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Online ISSN 1827-1596
Boerma E. C. 1,2, Kaiferová K. 2,3, Konijn A. J. M. 2,3, De Vries J. W. 4, Buter H. 2, Ince C. 1
1 Department of Translational Physiology, Academic Medical Center, University of Amsterdam, Amsterdam, the Netherlands;
2 Department of Intensive Care, Medical Center Leeuwarden, Leeuwarden, the Netherlands;
3 Department of Anaesthesiology, University Medical Center Groningen, Groningen, the Netherlands;
4 Department of Cardiothoracic Anaesthesiology, Medical Center Leeuwarden, Leeuwarden, the Netherlands
BACKGROUND: Hemodynamic changes, related to on-pump cardiac surgery, have been reported to impair intestinal perfusion. However, until recently, direct in vivo observation of the intestinal microcirculation was not clinically feasible, and the concept of altered intestinal blood flow in the setting of cardiac surgery depended on indirect observations from other techniques, such as tonometry and microdialysis. To establish the incidence of intestinal microvascular alterations after cardiac surgery, we performed direct in vivo observation of the microcirculation in a clinically accessible part of the intestinal tract in this setting.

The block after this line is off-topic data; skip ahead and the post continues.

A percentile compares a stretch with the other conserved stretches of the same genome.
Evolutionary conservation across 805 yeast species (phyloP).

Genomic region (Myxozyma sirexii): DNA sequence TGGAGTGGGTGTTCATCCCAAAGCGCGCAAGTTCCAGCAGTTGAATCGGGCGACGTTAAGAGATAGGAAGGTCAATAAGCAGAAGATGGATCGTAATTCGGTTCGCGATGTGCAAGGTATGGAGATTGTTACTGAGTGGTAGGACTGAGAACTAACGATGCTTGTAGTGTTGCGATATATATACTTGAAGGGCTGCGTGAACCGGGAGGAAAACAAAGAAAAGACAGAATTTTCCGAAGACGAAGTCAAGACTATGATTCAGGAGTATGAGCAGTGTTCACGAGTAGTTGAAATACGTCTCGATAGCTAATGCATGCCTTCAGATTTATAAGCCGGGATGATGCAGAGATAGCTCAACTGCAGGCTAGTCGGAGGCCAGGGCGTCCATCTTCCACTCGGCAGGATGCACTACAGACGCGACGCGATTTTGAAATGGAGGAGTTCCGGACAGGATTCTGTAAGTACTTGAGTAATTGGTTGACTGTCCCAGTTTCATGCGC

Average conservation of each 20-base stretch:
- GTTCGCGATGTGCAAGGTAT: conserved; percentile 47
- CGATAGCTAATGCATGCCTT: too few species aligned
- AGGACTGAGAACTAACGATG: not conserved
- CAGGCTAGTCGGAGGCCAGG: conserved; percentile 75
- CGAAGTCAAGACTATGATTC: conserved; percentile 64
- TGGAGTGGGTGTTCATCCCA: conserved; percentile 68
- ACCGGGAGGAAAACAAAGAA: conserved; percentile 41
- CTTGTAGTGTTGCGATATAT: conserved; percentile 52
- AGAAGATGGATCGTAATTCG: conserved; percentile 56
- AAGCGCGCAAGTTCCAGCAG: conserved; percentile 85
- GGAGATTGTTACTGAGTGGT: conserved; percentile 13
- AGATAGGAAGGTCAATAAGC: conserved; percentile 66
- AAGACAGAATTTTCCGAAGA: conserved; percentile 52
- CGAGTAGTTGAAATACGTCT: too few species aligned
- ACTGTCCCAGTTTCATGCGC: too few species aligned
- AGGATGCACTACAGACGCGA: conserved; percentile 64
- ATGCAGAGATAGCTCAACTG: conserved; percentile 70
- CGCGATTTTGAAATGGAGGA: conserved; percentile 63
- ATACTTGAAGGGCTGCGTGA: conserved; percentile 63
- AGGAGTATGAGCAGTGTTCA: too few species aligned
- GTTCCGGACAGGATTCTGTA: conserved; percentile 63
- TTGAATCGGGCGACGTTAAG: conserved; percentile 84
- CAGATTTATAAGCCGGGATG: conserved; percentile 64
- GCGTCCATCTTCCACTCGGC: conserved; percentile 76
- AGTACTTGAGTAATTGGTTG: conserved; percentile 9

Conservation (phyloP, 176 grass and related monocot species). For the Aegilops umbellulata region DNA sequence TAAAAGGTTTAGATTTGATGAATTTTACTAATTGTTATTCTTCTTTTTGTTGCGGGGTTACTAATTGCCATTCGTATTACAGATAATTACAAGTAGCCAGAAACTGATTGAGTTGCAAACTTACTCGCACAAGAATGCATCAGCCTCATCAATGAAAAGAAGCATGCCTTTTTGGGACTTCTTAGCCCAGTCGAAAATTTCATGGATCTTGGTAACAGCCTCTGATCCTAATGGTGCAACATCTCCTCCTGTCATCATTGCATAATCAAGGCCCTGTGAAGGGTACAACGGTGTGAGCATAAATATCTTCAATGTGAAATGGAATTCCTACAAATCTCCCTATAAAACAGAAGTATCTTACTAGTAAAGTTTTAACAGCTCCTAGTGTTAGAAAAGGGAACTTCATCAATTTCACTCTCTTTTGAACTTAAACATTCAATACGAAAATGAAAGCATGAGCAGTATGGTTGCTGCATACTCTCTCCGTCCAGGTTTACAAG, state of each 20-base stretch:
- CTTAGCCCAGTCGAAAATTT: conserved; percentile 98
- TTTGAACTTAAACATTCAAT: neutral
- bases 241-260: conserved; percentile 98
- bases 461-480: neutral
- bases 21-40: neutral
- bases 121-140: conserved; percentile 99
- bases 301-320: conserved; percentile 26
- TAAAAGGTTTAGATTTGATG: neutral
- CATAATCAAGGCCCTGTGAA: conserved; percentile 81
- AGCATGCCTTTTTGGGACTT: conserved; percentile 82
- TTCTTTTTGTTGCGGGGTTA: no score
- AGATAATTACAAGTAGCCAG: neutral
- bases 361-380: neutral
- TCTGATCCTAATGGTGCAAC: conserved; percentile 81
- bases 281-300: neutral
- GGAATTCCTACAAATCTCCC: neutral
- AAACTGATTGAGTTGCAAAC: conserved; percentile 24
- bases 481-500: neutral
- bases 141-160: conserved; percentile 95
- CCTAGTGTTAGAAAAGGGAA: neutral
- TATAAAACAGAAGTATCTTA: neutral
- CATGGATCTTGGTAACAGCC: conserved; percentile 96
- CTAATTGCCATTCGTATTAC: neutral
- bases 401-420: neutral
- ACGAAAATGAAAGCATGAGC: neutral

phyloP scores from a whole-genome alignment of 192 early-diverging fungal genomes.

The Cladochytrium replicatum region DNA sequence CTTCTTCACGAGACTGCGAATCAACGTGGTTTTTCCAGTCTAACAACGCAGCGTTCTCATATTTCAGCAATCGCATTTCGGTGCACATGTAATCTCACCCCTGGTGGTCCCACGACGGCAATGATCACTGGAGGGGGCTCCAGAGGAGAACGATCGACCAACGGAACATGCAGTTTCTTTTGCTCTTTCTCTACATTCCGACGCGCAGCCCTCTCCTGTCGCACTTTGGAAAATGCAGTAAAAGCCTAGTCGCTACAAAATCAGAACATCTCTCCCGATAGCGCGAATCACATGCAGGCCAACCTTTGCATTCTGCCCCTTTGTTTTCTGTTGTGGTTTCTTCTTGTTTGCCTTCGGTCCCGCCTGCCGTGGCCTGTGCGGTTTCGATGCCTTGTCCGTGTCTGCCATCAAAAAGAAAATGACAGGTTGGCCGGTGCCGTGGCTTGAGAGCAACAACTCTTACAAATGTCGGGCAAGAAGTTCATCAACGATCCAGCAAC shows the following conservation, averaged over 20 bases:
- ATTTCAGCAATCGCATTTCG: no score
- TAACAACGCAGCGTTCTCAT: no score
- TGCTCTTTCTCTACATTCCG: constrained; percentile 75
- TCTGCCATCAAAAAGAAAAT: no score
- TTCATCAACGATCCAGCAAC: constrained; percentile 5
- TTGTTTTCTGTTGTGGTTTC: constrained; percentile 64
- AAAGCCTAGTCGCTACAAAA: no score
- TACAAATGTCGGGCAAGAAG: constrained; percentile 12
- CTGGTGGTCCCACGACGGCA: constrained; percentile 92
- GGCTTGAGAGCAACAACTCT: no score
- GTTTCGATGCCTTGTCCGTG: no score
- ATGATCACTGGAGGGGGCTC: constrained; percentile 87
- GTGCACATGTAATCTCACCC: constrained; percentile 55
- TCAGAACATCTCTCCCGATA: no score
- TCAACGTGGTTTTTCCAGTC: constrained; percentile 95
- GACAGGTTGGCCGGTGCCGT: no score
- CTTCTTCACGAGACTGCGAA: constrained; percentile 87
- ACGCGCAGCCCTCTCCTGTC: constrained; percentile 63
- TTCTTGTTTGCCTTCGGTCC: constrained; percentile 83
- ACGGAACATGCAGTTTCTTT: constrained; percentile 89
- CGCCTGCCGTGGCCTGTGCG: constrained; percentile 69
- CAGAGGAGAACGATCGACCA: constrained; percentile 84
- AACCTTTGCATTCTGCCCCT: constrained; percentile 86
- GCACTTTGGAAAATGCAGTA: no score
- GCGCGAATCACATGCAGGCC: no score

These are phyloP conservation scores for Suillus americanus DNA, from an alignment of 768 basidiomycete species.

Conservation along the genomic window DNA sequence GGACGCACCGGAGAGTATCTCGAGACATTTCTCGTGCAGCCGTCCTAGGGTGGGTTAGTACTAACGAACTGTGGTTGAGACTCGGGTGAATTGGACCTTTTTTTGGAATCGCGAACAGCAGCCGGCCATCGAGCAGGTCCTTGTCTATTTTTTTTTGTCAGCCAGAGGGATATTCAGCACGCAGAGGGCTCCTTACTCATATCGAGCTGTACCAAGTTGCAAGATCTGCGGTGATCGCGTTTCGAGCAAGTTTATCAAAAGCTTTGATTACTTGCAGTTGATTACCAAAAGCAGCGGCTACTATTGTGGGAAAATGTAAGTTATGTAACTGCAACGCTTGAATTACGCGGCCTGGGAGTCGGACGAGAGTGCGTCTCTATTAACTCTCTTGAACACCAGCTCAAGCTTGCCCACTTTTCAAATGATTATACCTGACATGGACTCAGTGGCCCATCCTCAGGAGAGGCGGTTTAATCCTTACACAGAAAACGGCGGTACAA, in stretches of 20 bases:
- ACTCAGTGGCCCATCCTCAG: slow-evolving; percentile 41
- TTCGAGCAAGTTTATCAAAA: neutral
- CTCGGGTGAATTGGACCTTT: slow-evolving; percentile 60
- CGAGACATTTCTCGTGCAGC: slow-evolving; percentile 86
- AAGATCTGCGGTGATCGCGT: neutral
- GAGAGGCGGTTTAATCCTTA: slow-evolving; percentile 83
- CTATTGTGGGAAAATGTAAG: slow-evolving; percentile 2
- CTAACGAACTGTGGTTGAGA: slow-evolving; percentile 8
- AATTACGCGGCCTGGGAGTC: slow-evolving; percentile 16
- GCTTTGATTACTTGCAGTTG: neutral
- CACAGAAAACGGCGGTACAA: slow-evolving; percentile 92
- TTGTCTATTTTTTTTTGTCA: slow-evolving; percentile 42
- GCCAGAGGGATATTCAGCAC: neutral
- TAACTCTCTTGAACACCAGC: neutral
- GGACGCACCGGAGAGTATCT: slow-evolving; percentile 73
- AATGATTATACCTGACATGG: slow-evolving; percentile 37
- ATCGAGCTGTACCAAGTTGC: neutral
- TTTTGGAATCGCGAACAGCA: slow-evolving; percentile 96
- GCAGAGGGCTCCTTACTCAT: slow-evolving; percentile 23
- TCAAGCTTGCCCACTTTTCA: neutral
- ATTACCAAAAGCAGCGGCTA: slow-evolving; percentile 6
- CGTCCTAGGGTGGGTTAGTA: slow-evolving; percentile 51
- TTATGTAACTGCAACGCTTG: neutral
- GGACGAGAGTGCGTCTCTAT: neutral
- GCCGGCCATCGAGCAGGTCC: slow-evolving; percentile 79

METHODS: A single-center prospective observational study was conducted in postoperative elective on-pump cardiac surgery patients. Simultaneously, sidestream dark field (SDF) imaging and automated gas tonometry were performed in the rectal pouch within 30 minutes after ICU admission.
RESULTS: The rectal median microvascular flow index was 3(3-3) and the proportion of perfused vessels (PPV) was 85% (72-93). The median rectal-to-arterial partial carbon dioxide pressure difference (ΔPCO2) was 1.5 (-1.5-8.3) mmHg; 6 (21%) patients had a ΔPCO2> 8.3 mmHg, among them 2 (7%) with values> 10.5 mmHg.
CONCLSION:After elective on-pump cardiac surgery, direct in vivo observation of rectal mucosa revealed a PPV <90% in 54% of all patients. At the same time, rectal microcirculatory blood flow appeared to be unaltered. Combining rectal SDF imaging with rectal tonometry revealed a 7% incidence of rectal-to-arterial pCO2 gap >1.4,kPa, suggesting non-dysoxic perfusion in the majority of patients, despite the observed percentage of non-perfused crypts.